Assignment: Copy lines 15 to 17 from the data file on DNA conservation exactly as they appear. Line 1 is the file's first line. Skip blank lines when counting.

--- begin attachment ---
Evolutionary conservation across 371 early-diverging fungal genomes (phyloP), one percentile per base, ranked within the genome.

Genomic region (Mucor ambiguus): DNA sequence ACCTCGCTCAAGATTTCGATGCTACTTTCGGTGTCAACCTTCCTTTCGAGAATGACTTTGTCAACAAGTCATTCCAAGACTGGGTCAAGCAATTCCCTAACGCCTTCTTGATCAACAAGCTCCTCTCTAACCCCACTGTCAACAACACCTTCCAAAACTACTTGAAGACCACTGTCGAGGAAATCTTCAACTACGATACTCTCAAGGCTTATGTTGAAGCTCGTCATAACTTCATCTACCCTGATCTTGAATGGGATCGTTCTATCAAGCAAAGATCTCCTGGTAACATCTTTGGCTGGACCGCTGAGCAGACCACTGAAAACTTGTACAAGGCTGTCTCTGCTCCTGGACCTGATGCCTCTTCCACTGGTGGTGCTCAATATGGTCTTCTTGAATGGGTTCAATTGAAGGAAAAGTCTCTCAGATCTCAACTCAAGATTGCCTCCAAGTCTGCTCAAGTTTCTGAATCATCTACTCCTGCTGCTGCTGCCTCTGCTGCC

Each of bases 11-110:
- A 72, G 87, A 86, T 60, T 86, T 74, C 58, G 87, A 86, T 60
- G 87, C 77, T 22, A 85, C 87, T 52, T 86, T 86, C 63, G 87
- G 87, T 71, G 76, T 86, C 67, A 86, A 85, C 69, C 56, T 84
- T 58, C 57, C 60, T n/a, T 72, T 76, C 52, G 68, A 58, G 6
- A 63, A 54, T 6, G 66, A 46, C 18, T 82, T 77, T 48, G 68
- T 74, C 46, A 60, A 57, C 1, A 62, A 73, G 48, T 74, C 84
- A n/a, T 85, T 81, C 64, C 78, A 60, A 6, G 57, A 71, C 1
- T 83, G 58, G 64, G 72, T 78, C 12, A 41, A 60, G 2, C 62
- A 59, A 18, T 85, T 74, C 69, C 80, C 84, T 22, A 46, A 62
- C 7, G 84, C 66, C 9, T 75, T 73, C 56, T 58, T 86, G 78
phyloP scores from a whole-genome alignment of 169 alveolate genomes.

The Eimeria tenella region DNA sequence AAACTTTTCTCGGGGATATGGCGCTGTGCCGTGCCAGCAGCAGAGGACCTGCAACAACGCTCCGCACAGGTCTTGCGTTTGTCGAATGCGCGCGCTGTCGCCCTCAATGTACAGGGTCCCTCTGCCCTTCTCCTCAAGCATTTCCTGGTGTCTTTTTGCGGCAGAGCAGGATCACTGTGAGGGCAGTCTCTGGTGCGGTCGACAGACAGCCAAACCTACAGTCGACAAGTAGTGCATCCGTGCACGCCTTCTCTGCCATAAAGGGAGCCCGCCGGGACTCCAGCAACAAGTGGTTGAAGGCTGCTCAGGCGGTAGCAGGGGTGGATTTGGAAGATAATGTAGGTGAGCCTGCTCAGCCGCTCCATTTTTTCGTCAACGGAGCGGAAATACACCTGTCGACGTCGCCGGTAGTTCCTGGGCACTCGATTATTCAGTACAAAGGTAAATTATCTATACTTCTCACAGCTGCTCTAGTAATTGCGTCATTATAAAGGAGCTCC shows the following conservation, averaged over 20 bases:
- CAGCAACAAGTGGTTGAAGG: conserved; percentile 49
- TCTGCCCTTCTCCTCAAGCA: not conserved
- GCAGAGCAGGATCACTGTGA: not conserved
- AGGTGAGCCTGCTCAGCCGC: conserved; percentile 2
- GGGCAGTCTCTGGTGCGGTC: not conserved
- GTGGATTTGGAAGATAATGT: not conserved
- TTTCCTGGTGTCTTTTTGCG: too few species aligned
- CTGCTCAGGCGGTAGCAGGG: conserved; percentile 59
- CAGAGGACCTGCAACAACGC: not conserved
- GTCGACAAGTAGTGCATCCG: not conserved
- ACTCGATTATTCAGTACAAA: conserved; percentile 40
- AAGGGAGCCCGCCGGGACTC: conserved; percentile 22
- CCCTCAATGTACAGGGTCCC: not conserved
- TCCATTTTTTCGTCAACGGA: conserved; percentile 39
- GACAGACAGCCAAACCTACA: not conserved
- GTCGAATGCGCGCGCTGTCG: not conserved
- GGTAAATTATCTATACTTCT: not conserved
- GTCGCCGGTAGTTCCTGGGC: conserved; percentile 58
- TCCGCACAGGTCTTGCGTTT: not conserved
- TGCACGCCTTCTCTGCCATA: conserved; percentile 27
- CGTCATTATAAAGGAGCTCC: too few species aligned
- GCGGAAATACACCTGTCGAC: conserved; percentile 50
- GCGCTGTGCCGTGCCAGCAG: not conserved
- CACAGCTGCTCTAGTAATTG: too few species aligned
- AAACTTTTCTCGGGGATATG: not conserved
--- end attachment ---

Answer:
The Eimeria tenella region DNA sequence AAACTTTTCTCGGGGATATGGCGCTGTGCCGTGCCAGCAGCAGAGGACCTGCAACAACGCTCCGCACAGGTCTTGCGTTTGTCGAATGCGCGCGCTGTCGCCCTCAATGTACAGGGTCCCTCTGCCCTTCTCCTCAAGCATTTCCTGGTGTCTTTTTGCGGCAGAGCAGGATCACTGTGAGGGCAGTCTCTGGTGCGGTCGACAGACAGCCAAACCTACAGTCGACAAGTAGTGCATCCGTGCACGCCTTCTCTGCCATAAAGGGAGCCCGCCGGGACTCCAGCAACAAGTGGTTGAAGGCTGCTCAGGCGGTAGCAGGGGTGGATTTGGAAGATAATGTAGGTGAGCCTGCTCAGCCGCTCCATTTTTTCGTCAACGGAGCGGAAATACACCTGTCGACGTCGCCGGTAGTTCCTGGGCACTCGATTATTCAGTACAAAGGTAAATTATCTATACTTCTCACAGCTGCTCTAGTAATTGCGTCATTATAAAGGAGCTCC shows the following conservation, averaged over 20 bases:
- CAGCAACAAGTGGTTGAAGG: conserved; percentile 49
- TCTGCCCTTCTCCTCAAGCA: not conserved